I hope you bought more than one sheet of plastic. It would suck to drive it again
Posted 04 November 2009 - 03:44 AM
Post a few pics, we all love pics here.
Edited by Vodkaman, 04 November 2009 - 03:45 AM.
Posted 04 November 2009 - 08:25 AM
will do. headin to the lake (530am here) for now. But yeah, I'll post some pics when I get back.
Posted 04 November 2009 - 01:01 PM
Just a thought but, what do you guys think about using the vacuumed forms for the scaling stencil.
This is what I am thinking...
1. Make the form or mold
2. Cut out the area to be covered by scales
3. Epoxy your mesh netting all around the plastic form (both sides)
4. Put together, around the blank, with the clamps or binder clips
Anyone got any thoughts?
Posted 04 November 2009 - 08:31 PM
Being a truck driver/salesman for pepsi I was wondering has anyone tried trimming a 2 liter bottle down and see if it would conform. I stack these all day long and today I started to looked at them in a different way.If this would work it would be easy and cheap material. I wonder if a milk jug would work also.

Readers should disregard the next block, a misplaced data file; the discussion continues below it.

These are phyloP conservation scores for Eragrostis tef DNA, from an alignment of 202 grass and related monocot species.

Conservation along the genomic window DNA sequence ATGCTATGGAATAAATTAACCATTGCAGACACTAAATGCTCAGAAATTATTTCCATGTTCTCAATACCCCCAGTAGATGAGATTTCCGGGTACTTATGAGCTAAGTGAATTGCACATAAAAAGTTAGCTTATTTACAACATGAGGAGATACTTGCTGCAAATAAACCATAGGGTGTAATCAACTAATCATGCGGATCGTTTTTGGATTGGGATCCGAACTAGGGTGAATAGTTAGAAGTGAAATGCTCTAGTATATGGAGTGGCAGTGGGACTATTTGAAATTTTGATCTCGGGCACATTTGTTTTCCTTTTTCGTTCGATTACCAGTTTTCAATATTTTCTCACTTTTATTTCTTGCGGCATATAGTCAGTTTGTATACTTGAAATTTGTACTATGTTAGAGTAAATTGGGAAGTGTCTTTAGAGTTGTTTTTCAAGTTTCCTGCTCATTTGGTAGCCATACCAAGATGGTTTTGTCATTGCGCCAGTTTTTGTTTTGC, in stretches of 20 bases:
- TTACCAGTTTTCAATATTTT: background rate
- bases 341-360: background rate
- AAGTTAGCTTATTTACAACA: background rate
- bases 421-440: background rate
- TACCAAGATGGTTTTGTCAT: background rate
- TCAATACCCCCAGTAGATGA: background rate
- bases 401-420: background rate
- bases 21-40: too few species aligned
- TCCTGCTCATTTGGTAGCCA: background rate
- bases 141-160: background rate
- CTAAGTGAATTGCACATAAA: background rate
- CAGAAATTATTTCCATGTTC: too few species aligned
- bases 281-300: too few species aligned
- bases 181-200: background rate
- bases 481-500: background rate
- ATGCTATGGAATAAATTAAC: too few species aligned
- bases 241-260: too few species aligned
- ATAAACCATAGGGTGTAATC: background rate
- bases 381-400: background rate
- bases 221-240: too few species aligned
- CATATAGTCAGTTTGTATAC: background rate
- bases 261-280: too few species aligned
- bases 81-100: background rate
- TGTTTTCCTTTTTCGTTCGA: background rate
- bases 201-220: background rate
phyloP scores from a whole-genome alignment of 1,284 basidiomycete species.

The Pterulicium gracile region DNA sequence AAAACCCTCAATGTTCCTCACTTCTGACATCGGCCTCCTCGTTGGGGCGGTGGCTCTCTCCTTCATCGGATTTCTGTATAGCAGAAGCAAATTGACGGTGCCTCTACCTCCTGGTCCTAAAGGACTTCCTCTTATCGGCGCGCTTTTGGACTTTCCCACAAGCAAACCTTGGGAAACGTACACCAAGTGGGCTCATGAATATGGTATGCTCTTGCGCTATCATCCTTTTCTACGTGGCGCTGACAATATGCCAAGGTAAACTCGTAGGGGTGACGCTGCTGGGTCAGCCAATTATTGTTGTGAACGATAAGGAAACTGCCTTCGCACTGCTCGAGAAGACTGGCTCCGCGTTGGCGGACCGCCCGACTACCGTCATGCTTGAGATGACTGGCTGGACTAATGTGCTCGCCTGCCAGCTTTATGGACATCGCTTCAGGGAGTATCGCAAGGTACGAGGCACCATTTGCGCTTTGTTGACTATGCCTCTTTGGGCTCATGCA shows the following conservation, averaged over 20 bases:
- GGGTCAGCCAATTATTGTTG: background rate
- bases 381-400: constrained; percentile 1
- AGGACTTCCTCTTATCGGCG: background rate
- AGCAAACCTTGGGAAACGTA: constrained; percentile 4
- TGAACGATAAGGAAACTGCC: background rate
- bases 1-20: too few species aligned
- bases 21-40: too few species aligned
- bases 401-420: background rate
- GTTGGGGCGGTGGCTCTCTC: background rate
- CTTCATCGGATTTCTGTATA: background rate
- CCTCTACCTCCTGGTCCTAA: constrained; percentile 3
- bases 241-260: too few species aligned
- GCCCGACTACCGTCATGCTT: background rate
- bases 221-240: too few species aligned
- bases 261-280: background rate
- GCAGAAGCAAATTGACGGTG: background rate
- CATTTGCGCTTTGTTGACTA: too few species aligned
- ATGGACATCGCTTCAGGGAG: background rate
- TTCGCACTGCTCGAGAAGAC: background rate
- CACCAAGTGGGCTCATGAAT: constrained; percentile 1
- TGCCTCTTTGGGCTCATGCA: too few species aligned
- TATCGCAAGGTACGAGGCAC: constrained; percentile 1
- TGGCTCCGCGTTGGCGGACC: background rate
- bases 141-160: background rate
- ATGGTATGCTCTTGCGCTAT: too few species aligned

Posted 05 November 2009 - 02:09 PM
jamie i bet the 2 liter bottle would work great! I'm sure you could melt down the milk jug, but the 2 liter has the shape you need! You could basically have a nice rectangle if you cut the mid section out of the 2 liter... and staple this to a frame that I have shown in attachments. RECYCLING is fun!
Chromedog, your idea sounds pretty interesting too!
Posted 05 November 2009 - 03:17 PM
There is a tutorial in the tutorials section that uses milk jugs to make stencils.
Posted 05 November 2009 - 08:04 PM
Rayburn I was talking about trying to use these two types of materials for v-forming the stencil instead of buying them from a supplier.
Posted 06 November 2009 - 12:41 AM
Jamie I was just making a reference to the tutorial about making stencils out of plastic milk jugs. So the answer to your question about using these types of plastic would be yes.
Posted 06 November 2009 - 05:35 PM
Posted 06 November 2009 - 07:32 PM
Been trying to figure out a good stencil method ... and from what I've seen and read here I think I'm going to try the Vac Form method.
After watching the You-Tube video it looks straight forward enough. Going to build it this weekend.